And, of course, as I’ve come to expect from political manifestos masquerading as literature, a lot of the opinions are logically incoherent. My favourite example was when a character insists she’s “not a victim”, after chewing our ear off for pages about how she is in fact a victim. The book was basically gaslighting me at that point. I did, however, find it amusing how it ribs Derrida (whilst basically being 99% based on his philosophy). If I didn’t hate everything else about this book, I’d give it points for that.

So, there you go. I believe this has managed to knock even my least favourite books off their pedestal. Most of the time I like to be gentle when I break up with a book, but in this case all I can say is “nah, it’s not me, IT’S YOU!” I don’t think there’s anything redeemable about it. It was insipid, sneering and stupid.

Rating: banana peel

So, dare I ask, do you plan to read this one? Or have you read it already? Let me know in the comments!

54 thoughts on “Why I Didn’t Like Girl Woman Other

  1. I don’t think I’d enjoy this much either, based on your description.

    I don’t even understand the lack of punctuation thing. Others have done it. It’s not even “new” or “original” at this point. It just seems like an easy way to suggest your book is experimental or edgy, whether or not it actually is those things in other ways.

    Liked by 3 people

    1. I agree with you- I’ve seen punctuation get changed up before- it’s not a new thing. The difference, for me, over whether I find it interesting or just pretentious, is what the reason behind it is and (most importantly) how it effects and (hopefully) elevates the reading experience. This didn’t do that. It was just there for the sake of being there and actually made reading the book very unpleasant.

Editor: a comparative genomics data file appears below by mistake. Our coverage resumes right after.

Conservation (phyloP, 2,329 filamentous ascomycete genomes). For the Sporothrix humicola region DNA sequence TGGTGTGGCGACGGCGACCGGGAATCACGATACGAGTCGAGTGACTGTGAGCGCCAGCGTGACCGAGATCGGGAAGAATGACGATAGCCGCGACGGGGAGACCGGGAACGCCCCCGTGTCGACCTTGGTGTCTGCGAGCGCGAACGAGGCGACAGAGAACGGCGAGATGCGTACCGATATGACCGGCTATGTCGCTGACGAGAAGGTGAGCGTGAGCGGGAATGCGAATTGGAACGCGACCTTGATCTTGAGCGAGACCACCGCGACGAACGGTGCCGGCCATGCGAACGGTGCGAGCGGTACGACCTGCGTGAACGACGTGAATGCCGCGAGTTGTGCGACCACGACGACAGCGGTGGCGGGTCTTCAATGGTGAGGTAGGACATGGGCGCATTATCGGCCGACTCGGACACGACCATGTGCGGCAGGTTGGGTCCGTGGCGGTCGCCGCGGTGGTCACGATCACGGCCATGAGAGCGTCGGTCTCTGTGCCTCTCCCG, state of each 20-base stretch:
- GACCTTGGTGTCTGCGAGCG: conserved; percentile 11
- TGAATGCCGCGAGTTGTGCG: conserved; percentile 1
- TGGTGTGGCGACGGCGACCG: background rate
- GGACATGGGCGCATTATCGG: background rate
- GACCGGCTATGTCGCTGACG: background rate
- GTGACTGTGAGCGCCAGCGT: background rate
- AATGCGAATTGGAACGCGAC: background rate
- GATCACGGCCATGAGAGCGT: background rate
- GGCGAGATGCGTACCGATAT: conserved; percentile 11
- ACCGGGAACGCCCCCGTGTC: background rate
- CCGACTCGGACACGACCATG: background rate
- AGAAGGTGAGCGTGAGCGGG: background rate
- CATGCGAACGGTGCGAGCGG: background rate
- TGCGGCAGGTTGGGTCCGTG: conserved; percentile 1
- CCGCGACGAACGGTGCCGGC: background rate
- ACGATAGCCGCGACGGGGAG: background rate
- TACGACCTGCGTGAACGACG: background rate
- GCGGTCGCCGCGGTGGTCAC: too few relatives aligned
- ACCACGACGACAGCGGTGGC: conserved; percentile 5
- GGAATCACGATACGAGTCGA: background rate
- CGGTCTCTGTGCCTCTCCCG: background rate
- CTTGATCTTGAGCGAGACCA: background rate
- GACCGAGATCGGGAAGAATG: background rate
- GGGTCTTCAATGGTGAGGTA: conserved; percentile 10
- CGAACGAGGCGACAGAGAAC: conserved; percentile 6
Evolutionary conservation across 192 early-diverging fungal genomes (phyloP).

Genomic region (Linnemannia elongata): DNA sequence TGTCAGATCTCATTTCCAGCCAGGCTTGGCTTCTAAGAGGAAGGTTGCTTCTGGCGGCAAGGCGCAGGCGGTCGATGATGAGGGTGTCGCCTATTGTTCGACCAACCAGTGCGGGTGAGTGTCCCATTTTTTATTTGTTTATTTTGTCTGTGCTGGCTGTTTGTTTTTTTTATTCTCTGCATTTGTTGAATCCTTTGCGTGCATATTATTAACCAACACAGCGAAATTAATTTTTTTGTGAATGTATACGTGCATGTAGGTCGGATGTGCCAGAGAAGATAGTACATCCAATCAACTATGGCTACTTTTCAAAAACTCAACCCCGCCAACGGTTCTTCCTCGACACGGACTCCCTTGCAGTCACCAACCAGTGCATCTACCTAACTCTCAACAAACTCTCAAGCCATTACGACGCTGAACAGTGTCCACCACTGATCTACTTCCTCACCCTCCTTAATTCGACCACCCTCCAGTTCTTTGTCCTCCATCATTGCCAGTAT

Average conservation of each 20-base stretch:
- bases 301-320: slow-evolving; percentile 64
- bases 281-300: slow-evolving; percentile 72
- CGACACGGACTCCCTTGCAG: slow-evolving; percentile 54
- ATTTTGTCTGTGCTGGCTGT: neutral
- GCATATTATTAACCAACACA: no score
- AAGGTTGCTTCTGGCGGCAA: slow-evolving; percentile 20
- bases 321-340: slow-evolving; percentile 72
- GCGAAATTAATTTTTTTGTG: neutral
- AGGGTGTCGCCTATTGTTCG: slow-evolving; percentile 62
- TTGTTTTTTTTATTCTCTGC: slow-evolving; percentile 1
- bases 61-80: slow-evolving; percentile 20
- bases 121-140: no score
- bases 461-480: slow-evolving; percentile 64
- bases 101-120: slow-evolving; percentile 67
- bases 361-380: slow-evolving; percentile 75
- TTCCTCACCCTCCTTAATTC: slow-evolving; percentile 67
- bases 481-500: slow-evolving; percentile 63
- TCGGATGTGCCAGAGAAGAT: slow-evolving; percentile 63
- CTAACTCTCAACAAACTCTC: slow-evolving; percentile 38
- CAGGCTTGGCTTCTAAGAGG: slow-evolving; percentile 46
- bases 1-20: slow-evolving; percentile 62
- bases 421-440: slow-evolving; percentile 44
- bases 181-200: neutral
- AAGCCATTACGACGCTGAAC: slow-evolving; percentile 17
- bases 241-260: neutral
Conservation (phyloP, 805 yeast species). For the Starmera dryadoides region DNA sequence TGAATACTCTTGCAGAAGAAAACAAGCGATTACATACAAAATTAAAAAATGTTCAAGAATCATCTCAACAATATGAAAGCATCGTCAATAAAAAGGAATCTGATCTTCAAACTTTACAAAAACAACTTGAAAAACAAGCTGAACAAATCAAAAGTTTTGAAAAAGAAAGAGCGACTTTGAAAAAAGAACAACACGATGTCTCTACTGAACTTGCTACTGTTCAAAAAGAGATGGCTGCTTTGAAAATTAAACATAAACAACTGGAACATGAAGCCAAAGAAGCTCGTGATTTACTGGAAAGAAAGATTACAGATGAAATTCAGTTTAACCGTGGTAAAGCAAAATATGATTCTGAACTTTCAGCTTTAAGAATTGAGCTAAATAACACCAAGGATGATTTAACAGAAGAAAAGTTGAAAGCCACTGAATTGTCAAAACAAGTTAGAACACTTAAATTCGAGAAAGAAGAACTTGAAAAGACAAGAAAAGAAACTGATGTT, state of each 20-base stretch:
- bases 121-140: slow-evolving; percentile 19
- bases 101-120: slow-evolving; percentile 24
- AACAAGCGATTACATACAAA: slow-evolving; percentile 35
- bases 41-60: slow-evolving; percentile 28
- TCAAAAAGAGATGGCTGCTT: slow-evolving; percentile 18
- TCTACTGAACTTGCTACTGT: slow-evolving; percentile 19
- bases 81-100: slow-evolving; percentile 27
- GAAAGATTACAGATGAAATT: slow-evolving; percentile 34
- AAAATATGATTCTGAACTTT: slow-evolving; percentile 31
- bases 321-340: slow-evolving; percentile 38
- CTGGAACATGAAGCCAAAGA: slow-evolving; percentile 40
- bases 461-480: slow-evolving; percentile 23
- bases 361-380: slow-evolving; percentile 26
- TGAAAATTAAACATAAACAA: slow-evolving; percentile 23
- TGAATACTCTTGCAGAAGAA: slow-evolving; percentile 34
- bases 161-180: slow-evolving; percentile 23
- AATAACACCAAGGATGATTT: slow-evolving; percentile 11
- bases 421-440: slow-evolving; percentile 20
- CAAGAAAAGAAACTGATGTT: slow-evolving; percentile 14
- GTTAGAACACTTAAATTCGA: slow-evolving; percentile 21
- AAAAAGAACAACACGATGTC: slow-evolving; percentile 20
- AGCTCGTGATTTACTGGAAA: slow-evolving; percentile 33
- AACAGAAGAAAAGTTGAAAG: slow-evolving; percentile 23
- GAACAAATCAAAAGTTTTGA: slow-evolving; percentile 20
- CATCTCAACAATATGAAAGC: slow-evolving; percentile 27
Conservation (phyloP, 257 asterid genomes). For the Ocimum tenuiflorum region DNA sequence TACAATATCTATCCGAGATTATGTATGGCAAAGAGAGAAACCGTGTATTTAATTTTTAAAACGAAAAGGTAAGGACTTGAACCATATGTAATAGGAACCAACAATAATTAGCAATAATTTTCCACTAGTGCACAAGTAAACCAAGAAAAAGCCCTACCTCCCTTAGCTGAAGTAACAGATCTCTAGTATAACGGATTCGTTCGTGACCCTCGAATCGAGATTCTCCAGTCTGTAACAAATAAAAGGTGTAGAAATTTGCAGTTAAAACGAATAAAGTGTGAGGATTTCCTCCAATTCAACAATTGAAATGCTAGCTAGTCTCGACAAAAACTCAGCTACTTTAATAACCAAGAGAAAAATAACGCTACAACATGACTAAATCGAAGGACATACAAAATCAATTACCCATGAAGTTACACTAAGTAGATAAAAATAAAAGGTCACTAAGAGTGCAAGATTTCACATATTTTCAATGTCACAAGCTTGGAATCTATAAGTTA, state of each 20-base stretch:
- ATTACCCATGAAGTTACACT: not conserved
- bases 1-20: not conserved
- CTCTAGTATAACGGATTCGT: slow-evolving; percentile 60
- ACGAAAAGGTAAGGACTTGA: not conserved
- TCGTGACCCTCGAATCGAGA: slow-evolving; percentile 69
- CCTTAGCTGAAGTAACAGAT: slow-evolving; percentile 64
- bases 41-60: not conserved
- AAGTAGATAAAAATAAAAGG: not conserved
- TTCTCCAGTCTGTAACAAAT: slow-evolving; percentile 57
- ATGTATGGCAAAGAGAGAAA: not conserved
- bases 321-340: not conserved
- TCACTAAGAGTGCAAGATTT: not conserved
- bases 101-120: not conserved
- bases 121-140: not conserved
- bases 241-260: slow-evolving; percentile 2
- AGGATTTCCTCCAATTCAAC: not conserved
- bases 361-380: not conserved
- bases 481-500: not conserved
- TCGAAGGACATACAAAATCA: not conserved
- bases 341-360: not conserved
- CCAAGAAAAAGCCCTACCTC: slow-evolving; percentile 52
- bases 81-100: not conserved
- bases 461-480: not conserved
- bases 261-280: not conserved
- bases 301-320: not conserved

Like

  2. Hahaha, I had a good laugh – excellent review! I actually really liked this book, but I do understand your criticism, especially with respect to the writing style. I wish contemporary authors would be a bit less experimental with their (lack of) punctuation. On the other hand, I loved the stories.

    Liked by 2 people

    1. Thank you! I’m glad you did- especially since you have a different perspective 🙂
      Yeah I feel like the writing style just got in the way of anything else. But yeah, I’d prefer less experimentation for the sake of it.
      Thanks for your comment!

      Liked by 1 person

  3. If an author can’t be bothered to abide by the rules of writing, then I can’t be bothered with their precious little baby.
    And this type of book winning prizes/awards is the very reason I tend to avoid books that trumpet that they have won Award X, Y or Z…

    Liked by 2 people

  4. I have this on my to-read list but haven’t got round to it yet. I did try to start another Booker Prize nominee from the same list- Ducks, Newburport- and I had to put it down because it’s over 1000 pages and basically one giant run-on sentence.

    Everybody says it’s amazing and so deserving of its prizes, so I was glad to see your review.

    Liked by 1 person

    1. Oh gosh! I don’t think that Ducks, Newburport would be for me- to say the least!

      Yeah I think it’s good to have some variety of reviews, cos I’m sure that this book isn’t going to be for everyone and is only going to jibe with very specific tastes! I think lots of people will go into it not knowing that and expecting to like it more. Hopefully you’ll get more out of it than I did!

      Liked by 1 person